You don’t have to diminish your experience to save money while travelling! We’ve assembled practical tips to help you save on five of the biggest travel expenses: transportation, lodging, food, excursions, and shopping.
The average family spends about 44% of their travel budget on getting to (and from) their destination. Flying is most expensive way to get around, with cruise ships at a close second. These expenses are unavoidable if you’re travelling overseas, but there are ways to spend less on vacation transportation.
- Timing is important when it comes to airfare. The best time to buy plane tickets is 8 weeks before the day of your trip; the most expensive times are when the flight is announced and two weeks before takeoff. Buy early, but not too early.
- Travel off-season. Airfare rises and falls with seasonal demand. You’ll save money while travelling in the off-season, like the weeks immediately after a big holiday or celebration.
- At your travel destination, take the scenic route. Planning to travel by taxi? Know that the most direct route is usually the most expensive. Consider using public transportation and commuting by foot when you can. You’ll save money and get a more immersive experience of your destination.
One of the best parts of travelling is indulging in local cuisine. But those meals add up fast. More than 80% of the average traveller’s food budget is spent in restaurants, bars and cafés. Here’s how to spend less while still getting a taste of the culture.
- Stock up on food at local markets and grocery stores. Store it in the micro-fridge in your hotel room. That way, you can enjoy at least one fresh meal a day in your hotel room without paying the restaurant premium. Be sure to request a room with a micro-fridge when booking your hotel.
- Dine outside of tourist areas. Restaurants are always more expensive in touristy areas, and they aren’t necessarily the best your destination has to offer. Instead, try an out-of-the-way spot with a positive rating on sites like Yelp and TripAdvisor.
- Carry snacks with you on daytrips. Stockpile snacks in your hotel micro-fridge and take some with you when you go out. These will help you stave off mid-day cravings and avoid spending extra at food stands and vending machines
Hotels are another significant expense, especially in major tourist destinations. Fortunately, there are lots of options for travellers who want to spend less on a bed and a roof over their head.
- Avoid ordering room service. In most cases, the convenience isn’t worth the added cost. If you’re known to indulge in a midnight snack, store something tasty in your micro-fridge instead.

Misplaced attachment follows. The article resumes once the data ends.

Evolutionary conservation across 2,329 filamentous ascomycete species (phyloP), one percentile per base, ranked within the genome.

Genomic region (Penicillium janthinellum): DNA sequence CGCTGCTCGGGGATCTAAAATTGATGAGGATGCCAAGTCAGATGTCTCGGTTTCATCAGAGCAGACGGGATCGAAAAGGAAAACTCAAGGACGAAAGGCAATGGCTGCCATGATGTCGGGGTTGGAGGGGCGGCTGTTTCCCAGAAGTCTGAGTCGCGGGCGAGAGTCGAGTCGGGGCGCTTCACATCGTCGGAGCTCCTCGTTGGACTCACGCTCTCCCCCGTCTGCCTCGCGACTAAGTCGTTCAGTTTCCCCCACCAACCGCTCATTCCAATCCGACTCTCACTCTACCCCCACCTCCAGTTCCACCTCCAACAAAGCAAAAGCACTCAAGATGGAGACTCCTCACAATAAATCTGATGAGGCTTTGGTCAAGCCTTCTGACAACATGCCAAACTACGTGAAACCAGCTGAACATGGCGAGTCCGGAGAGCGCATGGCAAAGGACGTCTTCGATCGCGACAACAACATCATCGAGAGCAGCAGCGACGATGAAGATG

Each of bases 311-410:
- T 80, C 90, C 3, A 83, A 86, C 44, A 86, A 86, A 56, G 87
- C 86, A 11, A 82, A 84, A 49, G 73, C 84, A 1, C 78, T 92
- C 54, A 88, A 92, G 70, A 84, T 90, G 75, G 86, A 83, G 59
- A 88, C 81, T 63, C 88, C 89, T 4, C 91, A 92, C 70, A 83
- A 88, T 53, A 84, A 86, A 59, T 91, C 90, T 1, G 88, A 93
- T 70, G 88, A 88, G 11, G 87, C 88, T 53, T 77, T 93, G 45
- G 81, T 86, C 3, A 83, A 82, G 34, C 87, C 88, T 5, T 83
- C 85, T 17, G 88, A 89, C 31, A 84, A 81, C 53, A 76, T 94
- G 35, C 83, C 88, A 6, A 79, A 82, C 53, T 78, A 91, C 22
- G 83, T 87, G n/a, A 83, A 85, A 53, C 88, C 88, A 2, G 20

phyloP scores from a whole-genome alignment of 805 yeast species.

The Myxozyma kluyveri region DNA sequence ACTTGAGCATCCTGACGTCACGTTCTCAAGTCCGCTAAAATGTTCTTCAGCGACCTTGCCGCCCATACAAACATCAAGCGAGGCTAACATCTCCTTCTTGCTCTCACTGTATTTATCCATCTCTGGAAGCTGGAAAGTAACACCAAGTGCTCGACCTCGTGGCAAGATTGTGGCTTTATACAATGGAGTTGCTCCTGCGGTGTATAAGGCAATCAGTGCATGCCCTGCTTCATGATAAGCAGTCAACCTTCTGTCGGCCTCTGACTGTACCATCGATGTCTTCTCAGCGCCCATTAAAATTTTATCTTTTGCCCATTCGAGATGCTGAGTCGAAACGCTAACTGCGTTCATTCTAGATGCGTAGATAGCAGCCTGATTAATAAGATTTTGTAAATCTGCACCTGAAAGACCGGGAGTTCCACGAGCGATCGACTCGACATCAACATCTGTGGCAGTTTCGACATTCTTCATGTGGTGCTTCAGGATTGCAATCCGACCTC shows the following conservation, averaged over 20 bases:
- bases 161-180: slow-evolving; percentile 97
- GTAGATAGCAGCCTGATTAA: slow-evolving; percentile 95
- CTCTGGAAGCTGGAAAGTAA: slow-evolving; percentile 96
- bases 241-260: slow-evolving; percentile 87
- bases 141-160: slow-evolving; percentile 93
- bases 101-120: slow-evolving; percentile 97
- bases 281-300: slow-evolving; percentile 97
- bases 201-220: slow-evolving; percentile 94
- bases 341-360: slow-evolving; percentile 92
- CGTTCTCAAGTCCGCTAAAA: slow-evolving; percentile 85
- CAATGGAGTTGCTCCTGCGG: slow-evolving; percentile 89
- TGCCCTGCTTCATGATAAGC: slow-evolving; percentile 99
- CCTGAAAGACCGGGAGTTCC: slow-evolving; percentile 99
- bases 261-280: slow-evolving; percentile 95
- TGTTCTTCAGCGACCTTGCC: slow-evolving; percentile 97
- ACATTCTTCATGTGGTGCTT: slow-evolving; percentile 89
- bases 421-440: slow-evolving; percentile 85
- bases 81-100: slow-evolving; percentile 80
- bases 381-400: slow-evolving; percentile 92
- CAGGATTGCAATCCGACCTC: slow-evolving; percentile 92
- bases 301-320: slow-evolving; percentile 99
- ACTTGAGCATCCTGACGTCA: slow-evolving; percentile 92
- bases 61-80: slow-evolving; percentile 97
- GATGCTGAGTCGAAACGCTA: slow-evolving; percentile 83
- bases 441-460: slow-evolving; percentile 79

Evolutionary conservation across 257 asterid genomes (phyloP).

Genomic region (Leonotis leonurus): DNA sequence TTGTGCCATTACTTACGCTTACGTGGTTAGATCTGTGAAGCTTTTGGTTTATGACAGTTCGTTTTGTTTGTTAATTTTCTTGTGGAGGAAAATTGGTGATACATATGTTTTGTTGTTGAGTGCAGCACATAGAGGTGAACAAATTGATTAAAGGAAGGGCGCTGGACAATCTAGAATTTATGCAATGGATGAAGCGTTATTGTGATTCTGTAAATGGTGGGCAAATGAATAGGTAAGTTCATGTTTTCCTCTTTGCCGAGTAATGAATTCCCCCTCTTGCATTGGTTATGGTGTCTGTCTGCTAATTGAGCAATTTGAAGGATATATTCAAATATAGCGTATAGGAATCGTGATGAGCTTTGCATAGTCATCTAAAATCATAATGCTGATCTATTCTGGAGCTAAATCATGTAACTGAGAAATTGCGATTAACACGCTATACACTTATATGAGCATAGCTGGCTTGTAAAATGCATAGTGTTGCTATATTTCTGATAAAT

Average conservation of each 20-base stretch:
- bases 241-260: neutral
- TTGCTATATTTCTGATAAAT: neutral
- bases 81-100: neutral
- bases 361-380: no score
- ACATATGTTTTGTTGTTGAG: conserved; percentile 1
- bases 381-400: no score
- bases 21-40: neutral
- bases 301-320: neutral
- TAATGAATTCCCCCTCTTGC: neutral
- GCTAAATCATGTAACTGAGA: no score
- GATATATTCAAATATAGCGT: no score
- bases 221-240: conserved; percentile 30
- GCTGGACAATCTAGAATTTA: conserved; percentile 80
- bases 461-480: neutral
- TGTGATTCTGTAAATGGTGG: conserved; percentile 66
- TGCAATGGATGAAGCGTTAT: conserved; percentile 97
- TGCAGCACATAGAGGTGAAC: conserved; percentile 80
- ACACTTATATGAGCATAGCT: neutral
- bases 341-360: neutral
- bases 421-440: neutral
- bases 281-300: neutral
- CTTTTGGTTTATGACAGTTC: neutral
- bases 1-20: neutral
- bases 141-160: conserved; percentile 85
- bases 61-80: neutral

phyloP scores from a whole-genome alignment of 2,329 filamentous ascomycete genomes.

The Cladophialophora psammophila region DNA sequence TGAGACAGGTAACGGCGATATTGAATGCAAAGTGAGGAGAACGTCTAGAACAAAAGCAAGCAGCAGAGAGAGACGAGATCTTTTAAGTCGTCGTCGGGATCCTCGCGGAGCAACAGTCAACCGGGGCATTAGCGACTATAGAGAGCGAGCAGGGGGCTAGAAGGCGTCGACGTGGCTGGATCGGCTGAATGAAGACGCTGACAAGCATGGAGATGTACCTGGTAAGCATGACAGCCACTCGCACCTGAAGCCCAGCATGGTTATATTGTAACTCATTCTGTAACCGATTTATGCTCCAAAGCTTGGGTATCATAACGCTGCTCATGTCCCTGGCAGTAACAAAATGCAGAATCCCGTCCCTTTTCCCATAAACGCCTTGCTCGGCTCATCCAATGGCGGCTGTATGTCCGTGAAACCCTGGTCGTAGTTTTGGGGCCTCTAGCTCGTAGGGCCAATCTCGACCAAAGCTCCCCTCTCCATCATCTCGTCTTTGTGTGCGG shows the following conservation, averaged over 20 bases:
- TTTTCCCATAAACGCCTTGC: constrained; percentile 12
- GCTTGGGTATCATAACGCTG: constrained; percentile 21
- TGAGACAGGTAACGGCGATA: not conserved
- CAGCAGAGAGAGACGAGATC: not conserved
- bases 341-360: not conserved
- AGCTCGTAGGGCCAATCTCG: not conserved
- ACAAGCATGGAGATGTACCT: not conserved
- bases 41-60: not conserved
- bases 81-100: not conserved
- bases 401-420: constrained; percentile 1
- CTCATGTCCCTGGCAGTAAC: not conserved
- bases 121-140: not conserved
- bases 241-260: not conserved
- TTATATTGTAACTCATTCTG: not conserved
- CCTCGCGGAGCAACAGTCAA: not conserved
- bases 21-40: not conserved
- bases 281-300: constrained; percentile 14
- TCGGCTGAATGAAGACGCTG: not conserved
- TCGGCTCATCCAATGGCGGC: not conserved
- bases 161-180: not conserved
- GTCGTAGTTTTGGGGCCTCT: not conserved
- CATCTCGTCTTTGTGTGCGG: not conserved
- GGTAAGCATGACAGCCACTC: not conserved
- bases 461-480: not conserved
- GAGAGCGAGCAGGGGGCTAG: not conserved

- Always compare prices – but do it incognito. Some hotels and booking services use your browser history to manipulate the prices you see. Turn on your browser’s incognito mode to avoid price hikes.
- Stay with friends and family when you can. Don’t hesitate to ask your acquaintances abroad if they’re willing to let you spend a night!
The cost of excursions, entertainment, and activities vary widely across different destinations. In any case, these “things to do” amount to a major portion of travel expenses, especially for families. Planning ahead can help keep these costs manageable.
- Buy a multi-excursion package deal/pass. Many tourist destinations offer package deals that bundle various popular stops into a single purchase. The Toronto CityPASS, for instance, includes visits to the CN Tower, Casa Loma, the ROM, Ripley’s Aquarium, and the Zoo or Science Centre.
- Choose destinations where the location itself is a trip. You don’t have to pay extra to see incredible sights in historic cities like Rome, Paris, or even Quebec City. The same goes for sunny destinations with public beaches.
- Prioritize the excursions you really want to do. Don’t feel compelled to hit every iconic tourist spot in town. Focus your time and money on things that matter to you. Many people find that seeing a live show or going hiking creates more lasting memories than touring the same monuments they’ve seen hundreds of times on TV.
Shopping isn’t a huge travel expense for everyone, but some of us just can’t resist the draw of souvenirs and duty-free. Keep these things in mind if you know you’ll want to shop on your vacation.
- Avoid shopping near major tourist attractions. The more foot traffic the area receives from tourists, the more vendors can charge for their goods. The same goes for restaurants.
- Use credit or debit whenever possible. Paying with plastic gets you better exchange rates compared to paying with cash and gives you recourse in the event that the product is defective or the service a scam.
Don’t buy specialty products you don’t know much about. Most people know better than to blindly trust a salesperson back home when they claim a product is top-of-the-line — they go online and research the product first. The same should apply to products purchased on vacation. If a vendor claims a product is special or high-quality, verify before you buy.